The wild ramp, AKA wild leek, botanical name Allium tricoccum, is a flowering perennial plant that grows in clusters. It is a member of the Allium family along with onions and leeks
The Calamondin lime is a cross between a sour, loose skinned mandarin and a kumquat, therefore technically making it an orangequat.
Salanova® lettuce is a full-sized variety developed for the baby lettuce market. Botanically these varieties are scientifically known as Lactuca sativa.
Inventory, 10 lbs : 4.75
This item was last sold on : 08/18/18
Asian pears vary in color from golden yellow to russeted green and are often times speckled with small brown spots. Additionally Asian pears can vary in shape and size, the most commonly grown in the United States are Japanese varieties which have a round squat shape similar to that of an apple. Less commonly grown are the Chinese varieties, which have a more traditional pear shape with bulbous bottom and elongated top, similar to that of European pears. Prized for their crunchy texture the creamy white flesh of the Asian pear is exceptionally juicy with a sweet low acid flavor and fragrant aroma. Unlike regular pears Asian pears are sold ripe and maintain their crisp texture long after being picked. Careful handling must be practiced when picking, packing and transporting Asian pears as their delicate skin bruises and becomes discolored easily.
Asian pears are available year-round.
There are thousands of different known varieties of Asian pears, each varying slightly in shape and color. All Asian pears today are relatives of Pyrus ussuriensis (Ussuri pear) and Pyrus serotina (Japanese sand pear). The Asian pear is known by many names including Nashi, Japanese pear, sand pear and Chinese pear. Though of no relation to apples Asian pears are often referred to as apple pears because of their crisp and juicy apple like consistency.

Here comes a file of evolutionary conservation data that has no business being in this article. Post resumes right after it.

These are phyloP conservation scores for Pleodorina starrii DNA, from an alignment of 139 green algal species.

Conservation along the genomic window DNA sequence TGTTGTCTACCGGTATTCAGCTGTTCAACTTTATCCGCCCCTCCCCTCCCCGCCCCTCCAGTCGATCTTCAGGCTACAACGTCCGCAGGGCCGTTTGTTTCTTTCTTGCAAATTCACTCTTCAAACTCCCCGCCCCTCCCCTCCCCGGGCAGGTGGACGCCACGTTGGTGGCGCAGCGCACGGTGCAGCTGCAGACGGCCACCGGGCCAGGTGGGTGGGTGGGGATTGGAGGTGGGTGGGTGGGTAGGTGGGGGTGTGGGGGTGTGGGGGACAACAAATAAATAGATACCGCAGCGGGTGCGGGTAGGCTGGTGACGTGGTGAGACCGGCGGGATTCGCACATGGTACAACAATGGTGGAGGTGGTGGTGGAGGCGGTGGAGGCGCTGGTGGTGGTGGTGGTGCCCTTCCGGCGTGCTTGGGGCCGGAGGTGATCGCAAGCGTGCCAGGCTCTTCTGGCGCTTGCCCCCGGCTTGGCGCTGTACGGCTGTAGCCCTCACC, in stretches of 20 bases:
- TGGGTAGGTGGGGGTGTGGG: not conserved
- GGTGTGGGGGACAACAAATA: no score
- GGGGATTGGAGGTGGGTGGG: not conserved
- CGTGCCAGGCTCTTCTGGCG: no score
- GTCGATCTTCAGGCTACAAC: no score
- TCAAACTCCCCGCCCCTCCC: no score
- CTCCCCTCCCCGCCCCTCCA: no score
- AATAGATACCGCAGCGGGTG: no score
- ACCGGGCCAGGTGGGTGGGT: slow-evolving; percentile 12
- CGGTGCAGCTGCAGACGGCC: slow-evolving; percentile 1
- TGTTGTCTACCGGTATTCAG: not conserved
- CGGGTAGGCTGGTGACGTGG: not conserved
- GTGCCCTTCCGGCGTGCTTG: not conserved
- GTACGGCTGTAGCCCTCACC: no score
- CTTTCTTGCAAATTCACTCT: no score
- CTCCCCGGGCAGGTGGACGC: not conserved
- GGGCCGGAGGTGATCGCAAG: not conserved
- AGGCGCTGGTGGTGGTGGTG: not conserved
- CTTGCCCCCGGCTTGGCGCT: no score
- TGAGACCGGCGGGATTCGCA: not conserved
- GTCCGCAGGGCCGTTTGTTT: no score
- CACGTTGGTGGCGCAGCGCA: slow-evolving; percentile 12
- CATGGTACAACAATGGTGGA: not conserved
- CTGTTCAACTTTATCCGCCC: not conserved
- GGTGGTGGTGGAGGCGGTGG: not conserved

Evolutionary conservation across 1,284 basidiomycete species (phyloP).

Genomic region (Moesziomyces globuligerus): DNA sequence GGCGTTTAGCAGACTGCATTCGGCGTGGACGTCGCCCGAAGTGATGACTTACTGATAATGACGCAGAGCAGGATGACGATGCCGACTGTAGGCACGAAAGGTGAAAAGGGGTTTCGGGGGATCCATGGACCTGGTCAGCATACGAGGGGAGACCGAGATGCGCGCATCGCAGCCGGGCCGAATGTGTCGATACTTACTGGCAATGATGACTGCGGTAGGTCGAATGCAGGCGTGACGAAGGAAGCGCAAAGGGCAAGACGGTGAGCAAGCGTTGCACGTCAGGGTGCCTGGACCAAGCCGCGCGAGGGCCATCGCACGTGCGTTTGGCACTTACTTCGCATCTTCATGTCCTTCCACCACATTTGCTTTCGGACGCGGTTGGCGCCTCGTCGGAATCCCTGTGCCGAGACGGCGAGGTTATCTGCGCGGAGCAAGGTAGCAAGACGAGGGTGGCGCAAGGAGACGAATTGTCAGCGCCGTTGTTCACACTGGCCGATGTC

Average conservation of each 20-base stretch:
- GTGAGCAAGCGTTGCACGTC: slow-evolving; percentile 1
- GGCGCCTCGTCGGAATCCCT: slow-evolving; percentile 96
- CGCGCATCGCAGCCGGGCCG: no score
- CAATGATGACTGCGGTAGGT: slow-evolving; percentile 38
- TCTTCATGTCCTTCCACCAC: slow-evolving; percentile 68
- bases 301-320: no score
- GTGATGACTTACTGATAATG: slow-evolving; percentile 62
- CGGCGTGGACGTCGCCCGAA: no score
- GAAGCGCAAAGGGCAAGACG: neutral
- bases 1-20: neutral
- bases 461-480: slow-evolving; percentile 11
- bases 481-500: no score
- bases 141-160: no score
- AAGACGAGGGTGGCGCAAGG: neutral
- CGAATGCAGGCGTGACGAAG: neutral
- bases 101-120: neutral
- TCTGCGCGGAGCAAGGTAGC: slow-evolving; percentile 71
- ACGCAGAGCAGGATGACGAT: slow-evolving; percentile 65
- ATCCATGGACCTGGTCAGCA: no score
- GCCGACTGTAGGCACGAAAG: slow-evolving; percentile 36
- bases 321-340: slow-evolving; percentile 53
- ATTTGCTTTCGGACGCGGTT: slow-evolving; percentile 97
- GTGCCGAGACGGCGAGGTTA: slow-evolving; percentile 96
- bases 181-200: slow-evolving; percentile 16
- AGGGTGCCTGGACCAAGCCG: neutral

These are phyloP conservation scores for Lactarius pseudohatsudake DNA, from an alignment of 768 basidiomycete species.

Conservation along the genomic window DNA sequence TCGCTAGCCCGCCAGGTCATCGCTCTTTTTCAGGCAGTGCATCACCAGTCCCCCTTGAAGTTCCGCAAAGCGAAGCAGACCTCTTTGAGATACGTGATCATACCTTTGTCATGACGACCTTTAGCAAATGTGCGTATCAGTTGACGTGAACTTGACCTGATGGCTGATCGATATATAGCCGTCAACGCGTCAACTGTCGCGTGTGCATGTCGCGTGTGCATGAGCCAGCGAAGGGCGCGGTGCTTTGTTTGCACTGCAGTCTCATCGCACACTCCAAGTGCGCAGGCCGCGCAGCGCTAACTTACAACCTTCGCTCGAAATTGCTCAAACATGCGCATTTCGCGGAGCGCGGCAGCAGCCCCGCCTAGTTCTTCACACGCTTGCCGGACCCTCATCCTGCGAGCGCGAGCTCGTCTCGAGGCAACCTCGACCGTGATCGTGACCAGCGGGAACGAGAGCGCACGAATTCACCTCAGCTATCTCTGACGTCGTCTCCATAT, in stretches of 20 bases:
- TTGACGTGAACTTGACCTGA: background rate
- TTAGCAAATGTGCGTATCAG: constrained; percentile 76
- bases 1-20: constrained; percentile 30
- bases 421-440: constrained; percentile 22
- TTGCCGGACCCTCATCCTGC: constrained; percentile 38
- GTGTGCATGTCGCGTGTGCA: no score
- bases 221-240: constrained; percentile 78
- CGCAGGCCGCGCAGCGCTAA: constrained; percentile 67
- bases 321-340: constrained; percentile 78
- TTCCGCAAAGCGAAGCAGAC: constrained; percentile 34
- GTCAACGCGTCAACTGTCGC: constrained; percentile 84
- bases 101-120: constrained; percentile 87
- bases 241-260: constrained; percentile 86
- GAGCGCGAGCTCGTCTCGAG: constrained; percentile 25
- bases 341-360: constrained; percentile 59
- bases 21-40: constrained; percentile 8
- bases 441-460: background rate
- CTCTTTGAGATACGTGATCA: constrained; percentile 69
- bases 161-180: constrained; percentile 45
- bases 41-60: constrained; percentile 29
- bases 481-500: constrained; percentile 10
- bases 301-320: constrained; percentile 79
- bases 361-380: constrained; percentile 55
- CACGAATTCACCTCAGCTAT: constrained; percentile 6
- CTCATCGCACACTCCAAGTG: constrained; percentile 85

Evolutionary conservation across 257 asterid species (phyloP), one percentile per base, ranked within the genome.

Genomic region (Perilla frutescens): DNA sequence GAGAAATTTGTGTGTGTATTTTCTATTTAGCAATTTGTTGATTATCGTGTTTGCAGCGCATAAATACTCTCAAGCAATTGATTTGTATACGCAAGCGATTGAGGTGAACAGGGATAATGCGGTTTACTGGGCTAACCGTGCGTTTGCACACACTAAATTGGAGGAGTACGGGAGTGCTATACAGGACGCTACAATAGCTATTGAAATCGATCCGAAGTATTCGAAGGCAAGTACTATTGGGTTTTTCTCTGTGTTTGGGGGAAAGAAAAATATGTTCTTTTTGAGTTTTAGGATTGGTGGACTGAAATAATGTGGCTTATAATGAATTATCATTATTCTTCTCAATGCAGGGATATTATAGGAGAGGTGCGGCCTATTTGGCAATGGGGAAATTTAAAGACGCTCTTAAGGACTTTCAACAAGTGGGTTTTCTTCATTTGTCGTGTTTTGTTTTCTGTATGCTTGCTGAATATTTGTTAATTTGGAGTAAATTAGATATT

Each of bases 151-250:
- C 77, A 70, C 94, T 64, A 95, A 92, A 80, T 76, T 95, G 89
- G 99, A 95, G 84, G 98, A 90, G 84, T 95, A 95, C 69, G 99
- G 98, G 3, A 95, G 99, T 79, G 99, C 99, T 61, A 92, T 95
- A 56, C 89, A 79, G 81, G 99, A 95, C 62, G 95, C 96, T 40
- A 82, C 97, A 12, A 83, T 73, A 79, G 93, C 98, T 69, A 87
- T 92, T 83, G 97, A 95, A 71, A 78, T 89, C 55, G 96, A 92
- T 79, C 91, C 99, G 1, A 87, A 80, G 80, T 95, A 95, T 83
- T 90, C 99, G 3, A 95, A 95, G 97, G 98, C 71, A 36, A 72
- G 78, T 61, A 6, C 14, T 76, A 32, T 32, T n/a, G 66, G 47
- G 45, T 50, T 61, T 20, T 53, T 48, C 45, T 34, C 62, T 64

Asian pears are low in calories with about 50 calories per medium sized pear. They are a good source of vitamin C with each pear containing 8% of your daily requirement and provide a fair amount of fiber, most of which is found in the skin. Fiber rich foods such as Asian pears have been show to help lower cholesterol levels and prevent colon cancer. In Chinese medicine Asian pears are considered a cooling fruit and are used for detoxification purposes and to treat coughs, laryngitis, ulcers and constipation. They are also used in Chinese medicine to help promote a healthy complexion, eliminate under eye circles and relieve retina pain.
The firm and crisp texture of Asian pears make them a popular addition to salads. Add sliced or cubed pear to green and fruit salads or grate and add to coleslaw. Their sweet flavor and juiciness will add moisture and flavor to cakes, pies, muffins and quick breads. Try using as a substitute wherever apples are called for. Chop up and add to holiday stuffing, sauté slices with cinnamon to serve atop pork chops, slow cook to make a sweet sauce or hollow out the core and stuff with dried fruit and nuts for a baked treat. Asian pears will keep a week or two at room temperature and up to three months refrigerated.
In Asia the culture of the Asian pear can be dated back to the 6th century in a book written by Chia Shi-yi called “Tsee Ming Yau Su” about pear propagation during the 1500 years prior to the books completion. During the Edo period in Japan pears were believed to ward off evil and misfortune and were often planted near gates and in the corner of properties for protection.
Asian pears are native to Japan and China where they have been grown for over 3000 years. The first documented appearance of an Asian pear in the United States was recorded in 1820 when a Chinese sand pear was imported to Flushing, New York. In the mid 1800’s Asian pears made their way to the west coast by way of Chinese and Japanese Immigrants relocating to California after the Gold Rush. Today Asian pears are grown not only throughout Asia but in Italy, Spain, Australia, France, Chile and New Zealand as well. In the United States the bulk of commercial production comes from California and Oregon with a smaller supply coming out of Washington State, Kentucky and Alabama.
Restaurants currently purchasing this product as an ingredient for their menu.
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Recipes that include Asian Pears. One is easiest, three is harder.
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